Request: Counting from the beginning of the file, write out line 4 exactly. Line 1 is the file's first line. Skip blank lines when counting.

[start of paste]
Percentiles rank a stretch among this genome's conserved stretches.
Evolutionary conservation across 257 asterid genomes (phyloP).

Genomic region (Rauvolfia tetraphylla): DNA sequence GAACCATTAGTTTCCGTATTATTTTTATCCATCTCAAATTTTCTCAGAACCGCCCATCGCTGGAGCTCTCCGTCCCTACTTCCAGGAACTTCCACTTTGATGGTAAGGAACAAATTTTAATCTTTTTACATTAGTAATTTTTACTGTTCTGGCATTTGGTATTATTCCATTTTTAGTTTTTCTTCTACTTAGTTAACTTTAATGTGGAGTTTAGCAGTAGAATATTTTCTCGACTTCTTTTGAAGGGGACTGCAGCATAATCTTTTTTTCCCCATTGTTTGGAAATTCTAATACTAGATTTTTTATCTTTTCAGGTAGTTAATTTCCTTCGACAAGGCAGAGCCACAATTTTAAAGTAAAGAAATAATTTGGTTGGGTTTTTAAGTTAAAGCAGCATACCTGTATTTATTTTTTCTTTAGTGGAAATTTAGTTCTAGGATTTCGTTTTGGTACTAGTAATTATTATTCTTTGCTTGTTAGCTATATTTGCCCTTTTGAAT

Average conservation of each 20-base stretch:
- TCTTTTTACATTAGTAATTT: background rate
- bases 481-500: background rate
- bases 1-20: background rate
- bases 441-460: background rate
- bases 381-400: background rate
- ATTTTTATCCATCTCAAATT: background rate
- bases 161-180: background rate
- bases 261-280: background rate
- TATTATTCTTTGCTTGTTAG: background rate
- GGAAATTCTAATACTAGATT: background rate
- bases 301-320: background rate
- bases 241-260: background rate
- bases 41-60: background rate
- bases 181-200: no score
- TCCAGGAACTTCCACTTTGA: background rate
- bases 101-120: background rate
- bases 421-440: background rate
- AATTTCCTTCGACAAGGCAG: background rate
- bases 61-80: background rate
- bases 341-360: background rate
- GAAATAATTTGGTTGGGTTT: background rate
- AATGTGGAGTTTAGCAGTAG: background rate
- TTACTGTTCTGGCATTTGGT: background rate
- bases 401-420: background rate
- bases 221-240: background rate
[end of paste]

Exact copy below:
Average conservation of each 20-base stretch: